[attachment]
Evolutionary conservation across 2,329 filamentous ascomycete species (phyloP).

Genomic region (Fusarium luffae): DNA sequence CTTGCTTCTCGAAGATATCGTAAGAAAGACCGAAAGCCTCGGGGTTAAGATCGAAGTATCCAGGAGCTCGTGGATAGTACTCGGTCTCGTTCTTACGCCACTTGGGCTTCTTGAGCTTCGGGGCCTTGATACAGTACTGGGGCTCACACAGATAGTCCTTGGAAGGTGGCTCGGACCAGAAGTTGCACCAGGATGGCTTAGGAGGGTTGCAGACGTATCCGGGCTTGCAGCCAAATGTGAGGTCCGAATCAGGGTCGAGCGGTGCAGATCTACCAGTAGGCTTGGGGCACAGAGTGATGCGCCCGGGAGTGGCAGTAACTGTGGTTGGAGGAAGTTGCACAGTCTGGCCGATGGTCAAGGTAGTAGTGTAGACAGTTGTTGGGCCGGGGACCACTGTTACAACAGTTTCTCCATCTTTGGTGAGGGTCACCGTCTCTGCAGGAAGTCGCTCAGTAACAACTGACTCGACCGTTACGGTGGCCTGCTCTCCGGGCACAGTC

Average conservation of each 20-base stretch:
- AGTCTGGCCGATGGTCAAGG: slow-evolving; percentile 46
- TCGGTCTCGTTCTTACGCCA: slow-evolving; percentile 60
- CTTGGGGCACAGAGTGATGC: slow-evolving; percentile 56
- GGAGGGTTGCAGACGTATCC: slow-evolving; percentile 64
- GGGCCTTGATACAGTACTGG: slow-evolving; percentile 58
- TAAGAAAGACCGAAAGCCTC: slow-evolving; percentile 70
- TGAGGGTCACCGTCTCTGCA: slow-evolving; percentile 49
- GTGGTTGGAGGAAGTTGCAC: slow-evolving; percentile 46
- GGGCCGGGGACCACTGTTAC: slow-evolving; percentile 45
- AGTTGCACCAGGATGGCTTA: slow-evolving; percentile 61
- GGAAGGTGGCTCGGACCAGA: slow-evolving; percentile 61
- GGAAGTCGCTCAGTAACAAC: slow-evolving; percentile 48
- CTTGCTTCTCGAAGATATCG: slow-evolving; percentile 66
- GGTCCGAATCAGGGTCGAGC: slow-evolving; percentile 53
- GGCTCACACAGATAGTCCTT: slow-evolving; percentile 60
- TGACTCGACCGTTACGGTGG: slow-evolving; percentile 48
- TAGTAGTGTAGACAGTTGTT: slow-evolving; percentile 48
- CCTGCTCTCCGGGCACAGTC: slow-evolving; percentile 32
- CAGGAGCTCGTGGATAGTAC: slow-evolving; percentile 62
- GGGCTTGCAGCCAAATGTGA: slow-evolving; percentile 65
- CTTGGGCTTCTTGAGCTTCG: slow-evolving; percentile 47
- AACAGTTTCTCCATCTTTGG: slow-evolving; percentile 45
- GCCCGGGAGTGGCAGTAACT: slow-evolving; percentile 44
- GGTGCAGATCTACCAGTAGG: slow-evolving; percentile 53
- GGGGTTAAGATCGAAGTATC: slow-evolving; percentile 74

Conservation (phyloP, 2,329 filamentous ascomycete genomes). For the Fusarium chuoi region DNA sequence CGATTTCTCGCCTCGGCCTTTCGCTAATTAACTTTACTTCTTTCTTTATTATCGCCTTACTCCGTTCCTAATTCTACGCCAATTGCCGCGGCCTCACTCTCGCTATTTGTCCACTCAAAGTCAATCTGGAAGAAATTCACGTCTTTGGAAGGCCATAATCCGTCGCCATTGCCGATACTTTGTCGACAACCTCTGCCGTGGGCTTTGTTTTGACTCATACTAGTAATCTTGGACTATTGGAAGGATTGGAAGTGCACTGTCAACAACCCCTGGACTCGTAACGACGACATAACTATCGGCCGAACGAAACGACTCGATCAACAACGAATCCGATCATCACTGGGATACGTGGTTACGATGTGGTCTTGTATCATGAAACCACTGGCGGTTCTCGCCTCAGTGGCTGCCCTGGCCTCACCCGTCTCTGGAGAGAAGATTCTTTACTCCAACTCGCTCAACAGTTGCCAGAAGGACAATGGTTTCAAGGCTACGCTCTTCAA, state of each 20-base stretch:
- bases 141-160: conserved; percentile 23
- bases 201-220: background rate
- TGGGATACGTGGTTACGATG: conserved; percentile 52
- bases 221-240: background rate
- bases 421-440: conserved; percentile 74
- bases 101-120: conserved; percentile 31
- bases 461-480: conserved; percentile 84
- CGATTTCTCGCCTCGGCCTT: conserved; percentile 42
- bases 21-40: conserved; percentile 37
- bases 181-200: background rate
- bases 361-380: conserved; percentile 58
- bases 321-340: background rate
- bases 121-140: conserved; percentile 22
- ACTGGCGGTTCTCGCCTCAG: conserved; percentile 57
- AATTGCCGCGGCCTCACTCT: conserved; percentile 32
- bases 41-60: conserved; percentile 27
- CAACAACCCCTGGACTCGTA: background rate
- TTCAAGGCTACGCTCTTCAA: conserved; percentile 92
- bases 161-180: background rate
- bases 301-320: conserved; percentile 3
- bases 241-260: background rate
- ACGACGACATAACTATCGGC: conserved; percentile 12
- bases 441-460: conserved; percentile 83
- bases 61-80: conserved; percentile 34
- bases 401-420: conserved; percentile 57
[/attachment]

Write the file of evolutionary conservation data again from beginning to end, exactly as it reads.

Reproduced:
Evolutionary conservation across 2,329 filamentous ascomycete species (phyloP).

Genomic region (Fusarium luffae): DNA sequence CTTGCTTCTCGAAGATATCGTAAGAAAGACCGAAAGCCTCGGGGTTAAGATCGAAGTATCCAGGAGCTCGTGGATAGTACTCGGTCTCGTTCTTACGCCACTTGGGCTTCTTGAGCTTCGGGGCCTTGATACAGTACTGGGGCTCACACAGATAGTCCTTGGAAGGTGGCTCGGACCAGAAGTTGCACCAGGATGGCTTAGGAGGGTTGCAGACGTATCCGGGCTTGCAGCCAAATGTGAGGTCCGAATCAGGGTCGAGCGGTGCAGATCTACCAGTAGGCTTGGGGCACAGAGTGATGCGCCCGGGAGTGGCAGTAACTGTGGTTGGAGGAAGTTGCACAGTCTGGCCGATGGTCAAGGTAGTAGTGTAGACAGTTGTTGGGCCGGGGACCACTGTTACAACAGTTTCTCCATCTTTGGTGAGGGTCACCGTCTCTGCAGGAAGTCGCTCAGTAACAACTGACTCGACCGTTACGGTGGCCTGCTCTCCGGGCACAGTC

Average conservation of each 20-base stretch:
- AGTCTGGCCGATGGTCAAGG: slow-evolving; percentile 46
- TCGGTCTCGTTCTTACGCCA: slow-evolving; percentile 60
- CTTGGGGCACAGAGTGATGC: slow-evolving; percentile 56
- GGAGGGTTGCAGACGTATCC: slow-evolving; percentile 64
- GGGCCTTGATACAGTACTGG: slow-evolving; percentile 58
- TAAGAAAGACCGAAAGCCTC: slow-evolving; percentile 70
- TGAGGGTCACCGTCTCTGCA: slow-evolving; percentile 49
- GTGGTTGGAGGAAGTTGCAC: slow-evolving; percentile 46
- GGGCCGGGGACCACTGTTAC: slow-evolving; percentile 45
- AGTTGCACCAGGATGGCTTA: slow-evolving; percentile 61
- GGAAGGTGGCTCGGACCAGA: slow-evolving; percentile 61
- GGAAGTCGCTCAGTAACAAC: slow-evolving; percentile 48
- CTTGCTTCTCGAAGATATCG: slow-evolving; percentile 66
- GGTCCGAATCAGGGTCGAGC: slow-evolving; percentile 53
- GGCTCACACAGATAGTCCTT: slow-evolving; percentile 60
- TGACTCGACCGTTACGGTGG: slow-evolving; percentile 48
- TAGTAGTGTAGACAGTTGTT: slow-evolving; percentile 48
- CCTGCTCTCCGGGCACAGTC: slow-evolving; percentile 32
- CAGGAGCTCGTGGATAGTAC: slow-evolving; percentile 62
- GGGCTTGCAGCCAAATGTGA: slow-evolving; percentile 65
- CTTGGGCTTCTTGAGCTTCG: slow-evolving; percentile 47
- AACAGTTTCTCCATCTTTGG: slow-evolving; percentile 45
- GCCCGGGAGTGGCAGTAACT: slow-evolving; percentile 44
- GGTGCAGATCTACCAGTAGG: slow-evolving; percentile 53
- GGGGTTAAGATCGAAGTATC: slow-evolving; percentile 74

Conservation (phyloP, 2,329 filamentous ascomycete genomes). For the Fusarium chuoi region DNA sequence CGATTTCTCGCCTCGGCCTTTCGCTAATTAACTTTACTTCTTTCTTTATTATCGCCTTACTCCGTTCCTAATTCTACGCCAATTGCCGCGGCCTCACTCTCGCTATTTGTCCACTCAAAGTCAATCTGGAAGAAATTCACGTCTTTGGAAGGCCATAATCCGTCGCCATTGCCGATACTTTGTCGACAACCTCTGCCGTGGGCTTTGTTTTGACTCATACTAGTAATCTTGGACTATTGGAAGGATTGGAAGTGCACTGTCAACAACCCCTGGACTCGTAACGACGACATAACTATCGGCCGAACGAAACGACTCGATCAACAACGAATCCGATCATCACTGGGATACGTGGTTACGATGTGGTCTTGTATCATGAAACCACTGGCGGTTCTCGCCTCAGTGGCTGCCCTGGCCTCACCCGTCTCTGGAGAGAAGATTCTTTACTCCAACTCGCTCAACAGTTGCCAGAAGGACAATGGTTTCAAGGCTACGCTCTTCAA, state of each 20-base stretch:
- bases 141-160: conserved; percentile 23
- bases 201-220: background rate
- TGGGATACGTGGTTACGATG: conserved; percentile 52
- bases 221-240: background rate
- bases 421-440: conserved; percentile 74
- bases 101-120: conserved; percentile 31
- bases 461-480: conserved; percentile 84
- CGATTTCTCGCCTCGGCCTT: conserved; percentile 42
- bases 21-40: conserved; percentile 37
- bases 181-200: background rate
- bases 361-380: conserved; percentile 58
- bases 321-340: background rate
- bases 121-140: conserved; percentile 22
- ACTGGCGGTTCTCGCCTCAG: conserved; percentile 57
- AATTGCCGCGGCCTCACTCT: conserved; percentile 32
- bases 41-60: conserved; percentile 27
- CAACAACCCCTGGACTCGTA: background rate
- TTCAAGGCTACGCTCTTCAA: conserved; percentile 92
- bases 161-180: background rate
- bases 301-320: conserved; percentile 3
- bases 241-260: background rate
- ACGACGACATAACTATCGGC: conserved; percentile 12
- bases 441-460: conserved; percentile 83
- bases 61-80: conserved; percentile 34
- bases 401-420: conserved; percentile 57